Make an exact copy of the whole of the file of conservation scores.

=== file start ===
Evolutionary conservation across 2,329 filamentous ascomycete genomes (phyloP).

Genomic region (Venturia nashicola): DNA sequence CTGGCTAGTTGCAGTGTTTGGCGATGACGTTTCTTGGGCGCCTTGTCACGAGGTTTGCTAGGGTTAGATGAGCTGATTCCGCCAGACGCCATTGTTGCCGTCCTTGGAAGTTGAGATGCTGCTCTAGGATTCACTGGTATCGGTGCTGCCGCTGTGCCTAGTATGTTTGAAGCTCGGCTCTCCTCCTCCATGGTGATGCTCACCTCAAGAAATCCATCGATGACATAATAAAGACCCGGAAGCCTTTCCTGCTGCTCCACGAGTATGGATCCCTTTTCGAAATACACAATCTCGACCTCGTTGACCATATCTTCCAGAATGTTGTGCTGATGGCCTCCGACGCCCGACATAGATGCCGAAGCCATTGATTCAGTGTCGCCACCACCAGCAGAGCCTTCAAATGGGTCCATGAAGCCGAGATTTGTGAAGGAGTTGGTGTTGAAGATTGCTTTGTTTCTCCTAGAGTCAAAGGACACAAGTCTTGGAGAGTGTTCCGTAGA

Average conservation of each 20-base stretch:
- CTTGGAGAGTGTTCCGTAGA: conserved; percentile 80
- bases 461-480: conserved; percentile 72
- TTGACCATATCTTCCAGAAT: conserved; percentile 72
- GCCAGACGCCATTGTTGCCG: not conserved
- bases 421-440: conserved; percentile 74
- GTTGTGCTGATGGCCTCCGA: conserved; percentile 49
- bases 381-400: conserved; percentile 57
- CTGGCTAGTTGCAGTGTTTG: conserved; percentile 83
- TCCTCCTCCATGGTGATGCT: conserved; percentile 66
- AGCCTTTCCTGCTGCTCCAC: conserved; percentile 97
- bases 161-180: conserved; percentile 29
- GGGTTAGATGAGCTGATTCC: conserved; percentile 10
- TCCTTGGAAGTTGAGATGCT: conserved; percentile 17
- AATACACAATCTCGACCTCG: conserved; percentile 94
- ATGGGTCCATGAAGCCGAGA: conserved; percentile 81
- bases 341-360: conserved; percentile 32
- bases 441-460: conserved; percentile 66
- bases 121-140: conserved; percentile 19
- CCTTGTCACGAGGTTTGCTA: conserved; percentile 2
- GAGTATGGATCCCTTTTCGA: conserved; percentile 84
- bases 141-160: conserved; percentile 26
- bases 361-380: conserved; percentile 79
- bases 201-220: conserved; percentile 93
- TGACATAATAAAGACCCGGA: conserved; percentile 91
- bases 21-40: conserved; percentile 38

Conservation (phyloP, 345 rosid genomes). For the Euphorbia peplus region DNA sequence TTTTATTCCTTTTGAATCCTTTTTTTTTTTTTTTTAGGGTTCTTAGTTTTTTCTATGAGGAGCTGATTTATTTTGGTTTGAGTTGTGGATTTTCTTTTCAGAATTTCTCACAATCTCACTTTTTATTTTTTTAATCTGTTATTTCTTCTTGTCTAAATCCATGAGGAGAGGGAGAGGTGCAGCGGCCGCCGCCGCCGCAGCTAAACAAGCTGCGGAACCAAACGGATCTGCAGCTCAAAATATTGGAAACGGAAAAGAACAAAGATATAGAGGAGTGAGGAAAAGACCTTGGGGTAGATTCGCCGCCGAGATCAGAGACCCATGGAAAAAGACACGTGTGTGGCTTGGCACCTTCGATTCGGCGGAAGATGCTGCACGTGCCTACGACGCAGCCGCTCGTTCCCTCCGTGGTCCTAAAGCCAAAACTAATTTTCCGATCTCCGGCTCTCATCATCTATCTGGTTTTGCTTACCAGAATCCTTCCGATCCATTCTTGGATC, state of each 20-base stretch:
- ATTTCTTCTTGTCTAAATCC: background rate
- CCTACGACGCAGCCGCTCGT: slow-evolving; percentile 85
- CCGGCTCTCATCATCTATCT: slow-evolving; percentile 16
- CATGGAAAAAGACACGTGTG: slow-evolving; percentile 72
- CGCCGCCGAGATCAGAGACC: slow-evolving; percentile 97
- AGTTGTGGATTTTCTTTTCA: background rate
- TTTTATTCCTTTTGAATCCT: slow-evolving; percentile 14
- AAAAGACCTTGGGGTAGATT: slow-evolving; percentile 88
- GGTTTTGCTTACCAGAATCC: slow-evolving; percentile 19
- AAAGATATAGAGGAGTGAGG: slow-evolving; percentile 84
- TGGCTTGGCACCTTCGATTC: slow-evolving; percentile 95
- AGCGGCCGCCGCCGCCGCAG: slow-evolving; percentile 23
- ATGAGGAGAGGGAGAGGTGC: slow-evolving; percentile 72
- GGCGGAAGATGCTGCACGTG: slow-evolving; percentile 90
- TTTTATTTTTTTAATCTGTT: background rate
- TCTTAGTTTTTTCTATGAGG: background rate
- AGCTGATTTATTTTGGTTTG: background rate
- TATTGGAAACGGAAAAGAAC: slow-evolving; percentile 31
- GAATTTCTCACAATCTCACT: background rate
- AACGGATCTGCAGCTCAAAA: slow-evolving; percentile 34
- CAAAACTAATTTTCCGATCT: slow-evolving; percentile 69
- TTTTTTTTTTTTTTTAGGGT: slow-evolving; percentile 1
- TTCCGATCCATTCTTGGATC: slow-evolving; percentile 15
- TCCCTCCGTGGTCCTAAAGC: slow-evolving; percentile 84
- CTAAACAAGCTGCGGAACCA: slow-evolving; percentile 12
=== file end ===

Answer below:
Evolutionary conservation across 2,329 filamentous ascomycete genomes (phyloP).

Genomic region (Venturia nashicola): DNA sequence CTGGCTAGTTGCAGTGTTTGGCGATGACGTTTCTTGGGCGCCTTGTCACGAGGTTTGCTAGGGTTAGATGAGCTGATTCCGCCAGACGCCATTGTTGCCGTCCTTGGAAGTTGAGATGCTGCTCTAGGATTCACTGGTATCGGTGCTGCCGCTGTGCCTAGTATGTTTGAAGCTCGGCTCTCCTCCTCCATGGTGATGCTCACCTCAAGAAATCCATCGATGACATAATAAAGACCCGGAAGCCTTTCCTGCTGCTCCACGAGTATGGATCCCTTTTCGAAATACACAATCTCGACCTCGTTGACCATATCTTCCAGAATGTTGTGCTGATGGCCTCCGACGCCCGACATAGATGCCGAAGCCATTGATTCAGTGTCGCCACCACCAGCAGAGCCTTCAAATGGGTCCATGAAGCCGAGATTTGTGAAGGAGTTGGTGTTGAAGATTGCTTTGTTTCTCCTAGAGTCAAAGGACACAAGTCTTGGAGAGTGTTCCGTAGA

Average conservation of each 20-base stretch:
- CTTGGAGAGTGTTCCGTAGA: conserved; percentile 80
- bases 461-480: conserved; percentile 72
- TTGACCATATCTTCCAGAAT: conserved; percentile 72
- GCCAGACGCCATTGTTGCCG: not conserved
- bases 421-440: conserved; percentile 74
- GTTGTGCTGATGGCCTCCGA: conserved; percentile 49
- bases 381-400: conserved; percentile 57
- CTGGCTAGTTGCAGTGTTTG: conserved; percentile 83
- TCCTCCTCCATGGTGATGCT: conserved; percentile 66
- AGCCTTTCCTGCTGCTCCAC: conserved; percentile 97
- bases 161-180: conserved; percentile 29
- GGGTTAGATGAGCTGATTCC: conserved; percentile 10
- TCCTTGGAAGTTGAGATGCT: conserved; percentile 17
- AATACACAATCTCGACCTCG: conserved; percentile 94
- ATGGGTCCATGAAGCCGAGA: conserved; percentile 81
- bases 341-360: conserved; percentile 32
- bases 441-460: conserved; percentile 66
- bases 121-140: conserved; percentile 19
- CCTTGTCACGAGGTTTGCTA: conserved; percentile 2
- GAGTATGGATCCCTTTTCGA: conserved; percentile 84
- bases 141-160: conserved; percentile 26
- bases 361-380: conserved; percentile 79
- bases 201-220: conserved; percentile 93
- TGACATAATAAAGACCCGGA: conserved; percentile 91
- bases 21-40: conserved; percentile 38

Conservation (phyloP, 345 rosid genomes). For the Euphorbia peplus region DNA sequence TTTTATTCCTTTTGAATCCTTTTTTTTTTTTTTTTAGGGTTCTTAGTTTTTTCTATGAGGAGCTGATTTATTTTGGTTTGAGTTGTGGATTTTCTTTTCAGAATTTCTCACAATCTCACTTTTTATTTTTTTAATCTGTTATTTCTTCTTGTCTAAATCCATGAGGAGAGGGAGAGGTGCAGCGGCCGCCGCCGCCGCAGCTAAACAAGCTGCGGAACCAAACGGATCTGCAGCTCAAAATATTGGAAACGGAAAAGAACAAAGATATAGAGGAGTGAGGAAAAGACCTTGGGGTAGATTCGCCGCCGAGATCAGAGACCCATGGAAAAAGACACGTGTGTGGCTTGGCACCTTCGATTCGGCGGAAGATGCTGCACGTGCCTACGACGCAGCCGCTCGTTCCCTCCGTGGTCCTAAAGCCAAAACTAATTTTCCGATCTCCGGCTCTCATCATCTATCTGGTTTTGCTTACCAGAATCCTTCCGATCCATTCTTGGATC, state of each 20-base stretch:
- ATTTCTTCTTGTCTAAATCC: background rate
- CCTACGACGCAGCCGCTCGT: slow-evolving; percentile 85
- CCGGCTCTCATCATCTATCT: slow-evolving; percentile 16
- CATGGAAAAAGACACGTGTG: slow-evolving; percentile 72
- CGCCGCCGAGATCAGAGACC: slow-evolving; percentile 97
- AGTTGTGGATTTTCTTTTCA: background rate
- TTTTATTCCTTTTGAATCCT: slow-evolving; percentile 14
- AAAAGACCTTGGGGTAGATT: slow-evolving; percentile 88
- GGTTTTGCTTACCAGAATCC: slow-evolving; percentile 19
- AAAGATATAGAGGAGTGAGG: slow-evolving; percentile 84
- TGGCTTGGCACCTTCGATTC: slow-evolving; percentile 95
- AGCGGCCGCCGCCGCCGCAG: slow-evolving; percentile 23
- ATGAGGAGAGGGAGAGGTGC: slow-evolving; percentile 72
- GGCGGAAGATGCTGCACGTG: slow-evolving; percentile 90
- TTTTATTTTTTTAATCTGTT: background rate
- TCTTAGTTTTTTCTATGAGG: background rate
- AGCTGATTTATTTTGGTTTG: background rate
- TATTGGAAACGGAAAAGAAC: slow-evolving; percentile 31
- GAATTTCTCACAATCTCACT: background rate
- AACGGATCTGCAGCTCAAAA: slow-evolving; percentile 34
- CAAAACTAATTTTCCGATCT: slow-evolving; percentile 69
- TTTTTTTTTTTTTTTAGGGT: slow-evolving; percentile 1
- TTCCGATCCATTCTTGGATC: slow-evolving; percentile 15
- TCCCTCCGTGGTCCTAAAGC: slow-evolving; percentile 84
- CTAAACAAGCTGCGGAACCA: slow-evolving; percentile 12